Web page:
Update on sound and power saving

In an earlier post I wrote about the problems I had with sound in Ubuntu on my laptop. Well, "Henning" commented on it and suggested installing latest development snapshot of Alsa drivers, which I did. I then modified the option line I had added earlier to /etc/modprobe.d/alsa-base to "options snd-hda-intel model=acer". Now jack sensing and recording via the microphone jack work fine! No luck with the internal microphone, though. I'm not sure if I haven't just found the right settings or if it's not supported yet.

Henning also suggested this nice website lesswatts.org and the program powertop, which I promptly installed from Synaptic. I'll have a closer look at it when I get the time.

PS. I would like to thank those who have commented on my earlier post. If you have anything to add I hope I hear from you. Especially if you have any suggestions on how to get suspend to work.

Update 2008-04-26: ChrisSavery wrote a couple of interesting comments to this post about the built-in mic. I was unable to get it working, but perhaps someone else can give further advice?


My sound just died

I just installed an official kernel security update vie Ubuntu update feature, rebooted and when my system was back up I had no sound. Nice.

This may have been due to the fact that I have manually installed newer Alsa to get the sound working. Well, I recompiled the drivers and rebooted. Now I have sound again. I know it isn't easy to support hardware, especially when it's new or you have to reverse-engineer it. And I certainly don't now what is the case with my sound drivers. Still, it would be nice if the end user didn't have to recompile drivers, ever.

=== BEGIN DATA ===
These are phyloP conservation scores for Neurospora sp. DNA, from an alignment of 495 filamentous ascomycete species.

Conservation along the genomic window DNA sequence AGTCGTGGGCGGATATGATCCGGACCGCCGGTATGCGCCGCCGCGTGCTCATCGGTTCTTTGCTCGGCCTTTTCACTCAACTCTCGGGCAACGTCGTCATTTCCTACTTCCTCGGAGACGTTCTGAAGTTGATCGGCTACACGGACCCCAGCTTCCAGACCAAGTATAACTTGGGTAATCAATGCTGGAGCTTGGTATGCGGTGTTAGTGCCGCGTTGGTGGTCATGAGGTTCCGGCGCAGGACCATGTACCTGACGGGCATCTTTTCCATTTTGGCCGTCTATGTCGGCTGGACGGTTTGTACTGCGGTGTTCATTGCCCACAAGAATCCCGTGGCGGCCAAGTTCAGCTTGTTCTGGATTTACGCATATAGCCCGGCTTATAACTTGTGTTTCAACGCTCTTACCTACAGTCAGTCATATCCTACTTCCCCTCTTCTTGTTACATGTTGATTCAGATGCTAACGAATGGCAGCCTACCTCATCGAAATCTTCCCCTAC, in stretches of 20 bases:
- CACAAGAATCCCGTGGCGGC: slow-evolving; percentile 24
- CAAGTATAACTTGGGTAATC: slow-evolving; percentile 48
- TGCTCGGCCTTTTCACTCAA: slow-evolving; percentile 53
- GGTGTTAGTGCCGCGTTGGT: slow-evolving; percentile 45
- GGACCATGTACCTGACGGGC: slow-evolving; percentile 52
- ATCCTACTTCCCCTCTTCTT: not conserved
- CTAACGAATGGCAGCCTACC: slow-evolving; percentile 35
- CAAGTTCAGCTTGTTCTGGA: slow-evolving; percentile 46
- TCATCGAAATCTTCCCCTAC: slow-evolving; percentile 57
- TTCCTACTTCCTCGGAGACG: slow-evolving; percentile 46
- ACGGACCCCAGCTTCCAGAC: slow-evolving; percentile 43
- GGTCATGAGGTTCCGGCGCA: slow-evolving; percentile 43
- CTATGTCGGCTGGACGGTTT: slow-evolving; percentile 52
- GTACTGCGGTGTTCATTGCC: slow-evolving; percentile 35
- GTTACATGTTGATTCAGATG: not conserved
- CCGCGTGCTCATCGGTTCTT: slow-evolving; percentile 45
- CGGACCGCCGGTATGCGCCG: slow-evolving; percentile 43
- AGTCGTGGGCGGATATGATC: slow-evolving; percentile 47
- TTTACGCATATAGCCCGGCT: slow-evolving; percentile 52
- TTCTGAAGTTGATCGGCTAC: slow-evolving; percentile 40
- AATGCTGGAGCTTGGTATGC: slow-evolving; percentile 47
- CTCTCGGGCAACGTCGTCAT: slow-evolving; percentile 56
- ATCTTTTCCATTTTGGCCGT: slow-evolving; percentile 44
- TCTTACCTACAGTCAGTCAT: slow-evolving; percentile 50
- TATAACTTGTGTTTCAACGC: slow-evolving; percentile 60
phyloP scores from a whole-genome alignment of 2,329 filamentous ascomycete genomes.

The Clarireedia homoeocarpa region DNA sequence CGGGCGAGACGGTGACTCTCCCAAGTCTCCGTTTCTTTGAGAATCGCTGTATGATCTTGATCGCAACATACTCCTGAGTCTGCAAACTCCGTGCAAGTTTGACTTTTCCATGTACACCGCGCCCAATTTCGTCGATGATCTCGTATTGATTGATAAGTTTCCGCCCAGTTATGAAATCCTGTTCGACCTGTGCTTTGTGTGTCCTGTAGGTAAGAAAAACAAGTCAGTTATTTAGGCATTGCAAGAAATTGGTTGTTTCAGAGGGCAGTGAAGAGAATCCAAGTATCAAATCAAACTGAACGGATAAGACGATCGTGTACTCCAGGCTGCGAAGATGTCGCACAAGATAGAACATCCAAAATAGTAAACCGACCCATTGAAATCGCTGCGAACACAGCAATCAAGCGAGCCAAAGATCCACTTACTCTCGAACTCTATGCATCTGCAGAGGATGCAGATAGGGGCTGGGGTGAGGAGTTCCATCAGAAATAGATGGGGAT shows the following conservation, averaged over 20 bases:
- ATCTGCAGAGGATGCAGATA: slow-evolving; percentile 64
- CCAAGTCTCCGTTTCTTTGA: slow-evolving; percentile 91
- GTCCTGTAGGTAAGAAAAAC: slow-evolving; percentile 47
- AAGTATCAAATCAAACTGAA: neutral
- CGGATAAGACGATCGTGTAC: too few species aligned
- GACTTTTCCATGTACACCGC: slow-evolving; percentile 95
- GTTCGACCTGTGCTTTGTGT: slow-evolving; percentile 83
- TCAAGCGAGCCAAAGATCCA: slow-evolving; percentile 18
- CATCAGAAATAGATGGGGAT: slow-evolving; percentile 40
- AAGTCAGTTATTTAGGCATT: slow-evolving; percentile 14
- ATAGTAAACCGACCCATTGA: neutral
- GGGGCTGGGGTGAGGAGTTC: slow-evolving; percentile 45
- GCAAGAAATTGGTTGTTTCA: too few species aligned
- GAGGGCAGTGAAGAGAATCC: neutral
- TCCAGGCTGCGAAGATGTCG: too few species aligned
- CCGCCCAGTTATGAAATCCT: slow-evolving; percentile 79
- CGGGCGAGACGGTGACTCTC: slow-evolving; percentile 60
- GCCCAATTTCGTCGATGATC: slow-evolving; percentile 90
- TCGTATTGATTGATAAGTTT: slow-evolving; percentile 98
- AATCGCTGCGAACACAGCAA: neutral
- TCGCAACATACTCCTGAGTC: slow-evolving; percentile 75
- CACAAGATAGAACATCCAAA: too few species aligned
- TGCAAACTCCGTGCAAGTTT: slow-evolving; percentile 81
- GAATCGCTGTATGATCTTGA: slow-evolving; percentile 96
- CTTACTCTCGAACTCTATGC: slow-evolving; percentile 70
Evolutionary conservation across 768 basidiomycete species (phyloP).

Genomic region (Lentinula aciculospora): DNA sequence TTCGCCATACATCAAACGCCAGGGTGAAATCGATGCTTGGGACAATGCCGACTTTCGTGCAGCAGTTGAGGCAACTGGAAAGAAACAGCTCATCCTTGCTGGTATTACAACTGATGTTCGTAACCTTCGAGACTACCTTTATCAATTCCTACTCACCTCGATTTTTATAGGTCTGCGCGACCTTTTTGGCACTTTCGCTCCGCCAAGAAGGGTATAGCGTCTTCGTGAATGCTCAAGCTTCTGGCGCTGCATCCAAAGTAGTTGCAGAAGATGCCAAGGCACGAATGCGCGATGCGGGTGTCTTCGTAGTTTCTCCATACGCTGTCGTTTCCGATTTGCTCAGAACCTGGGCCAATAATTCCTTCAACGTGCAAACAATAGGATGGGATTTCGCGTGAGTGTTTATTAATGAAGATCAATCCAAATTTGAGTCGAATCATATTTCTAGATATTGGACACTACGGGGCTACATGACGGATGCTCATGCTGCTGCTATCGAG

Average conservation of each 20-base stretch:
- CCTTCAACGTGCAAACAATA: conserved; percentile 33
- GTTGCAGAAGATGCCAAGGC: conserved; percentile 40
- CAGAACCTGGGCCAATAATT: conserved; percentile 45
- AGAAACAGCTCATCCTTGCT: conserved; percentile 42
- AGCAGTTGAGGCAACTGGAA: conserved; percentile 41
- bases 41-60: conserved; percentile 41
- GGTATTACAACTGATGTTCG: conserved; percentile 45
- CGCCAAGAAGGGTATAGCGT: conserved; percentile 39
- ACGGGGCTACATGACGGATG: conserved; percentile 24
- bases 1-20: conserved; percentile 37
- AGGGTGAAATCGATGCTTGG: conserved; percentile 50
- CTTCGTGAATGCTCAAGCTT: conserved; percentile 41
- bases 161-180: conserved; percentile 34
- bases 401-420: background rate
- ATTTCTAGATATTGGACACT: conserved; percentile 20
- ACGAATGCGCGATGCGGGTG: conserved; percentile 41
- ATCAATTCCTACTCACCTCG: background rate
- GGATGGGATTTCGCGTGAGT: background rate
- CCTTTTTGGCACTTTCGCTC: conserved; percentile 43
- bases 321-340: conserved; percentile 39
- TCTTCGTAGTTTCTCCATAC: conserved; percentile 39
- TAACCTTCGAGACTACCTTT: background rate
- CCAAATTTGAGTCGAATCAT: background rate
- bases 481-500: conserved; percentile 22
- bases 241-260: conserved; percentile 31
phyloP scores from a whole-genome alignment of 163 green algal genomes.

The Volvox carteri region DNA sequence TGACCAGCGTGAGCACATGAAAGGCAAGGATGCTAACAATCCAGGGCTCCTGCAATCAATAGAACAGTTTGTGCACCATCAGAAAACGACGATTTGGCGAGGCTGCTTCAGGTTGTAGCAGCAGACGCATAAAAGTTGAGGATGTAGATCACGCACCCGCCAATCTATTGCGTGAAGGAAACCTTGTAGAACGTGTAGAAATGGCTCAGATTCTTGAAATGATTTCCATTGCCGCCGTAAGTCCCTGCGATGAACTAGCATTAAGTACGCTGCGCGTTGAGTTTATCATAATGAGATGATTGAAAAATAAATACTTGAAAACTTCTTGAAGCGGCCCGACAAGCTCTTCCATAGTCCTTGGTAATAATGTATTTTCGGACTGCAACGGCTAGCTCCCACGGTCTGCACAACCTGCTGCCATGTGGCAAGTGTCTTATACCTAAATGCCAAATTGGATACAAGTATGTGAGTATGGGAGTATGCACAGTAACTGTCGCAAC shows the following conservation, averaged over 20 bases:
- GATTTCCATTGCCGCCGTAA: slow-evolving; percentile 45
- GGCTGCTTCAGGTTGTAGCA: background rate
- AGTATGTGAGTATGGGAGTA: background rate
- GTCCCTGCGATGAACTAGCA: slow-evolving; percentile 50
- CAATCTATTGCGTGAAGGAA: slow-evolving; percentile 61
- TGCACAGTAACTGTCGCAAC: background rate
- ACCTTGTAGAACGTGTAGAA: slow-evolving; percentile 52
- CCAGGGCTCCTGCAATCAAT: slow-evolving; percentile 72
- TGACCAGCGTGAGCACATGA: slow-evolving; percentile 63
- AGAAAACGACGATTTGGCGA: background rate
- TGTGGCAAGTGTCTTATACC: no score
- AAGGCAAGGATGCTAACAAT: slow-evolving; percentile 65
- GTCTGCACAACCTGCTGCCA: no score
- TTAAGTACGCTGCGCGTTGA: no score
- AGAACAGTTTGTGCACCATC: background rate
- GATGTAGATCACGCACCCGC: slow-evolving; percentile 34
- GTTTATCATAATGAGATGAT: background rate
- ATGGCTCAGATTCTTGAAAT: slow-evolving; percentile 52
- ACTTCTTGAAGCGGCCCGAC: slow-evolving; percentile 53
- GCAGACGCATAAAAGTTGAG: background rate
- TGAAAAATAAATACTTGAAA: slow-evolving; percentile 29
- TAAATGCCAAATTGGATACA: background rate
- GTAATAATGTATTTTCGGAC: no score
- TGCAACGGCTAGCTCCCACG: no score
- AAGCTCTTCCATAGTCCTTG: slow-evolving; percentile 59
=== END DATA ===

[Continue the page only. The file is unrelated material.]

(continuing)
Ubuntu Hardy: what I want to see

The next Ubuntu edition, codenamed "Hardy Heron" is coming out next spring. It is a so called Long Term Support edition. From my point of view, when I evaluate my experiences with my new Acer laptop, this is what I'm hoping to see. This is mainly stuff that isn't up to the developers of Ubuntu but to the developers upstream who make the drivers and such. I'm just hoping new versions make it to Hardy.
  • Working suspend. ACPI-support is a mess. I think there are at least some improvements planned, I really hope they fix the issues I'm having.
  • Updated sound drivers. I have actually already tried some updated ALSA drivers, which did fix some of my problems. The rest, maybe later.
  • Compiz and graphics drivers. There will be a new version of X11 in Hardy and with that some new graphics drivers from Intel. This may or may not fix some of the issues I had with Compiz.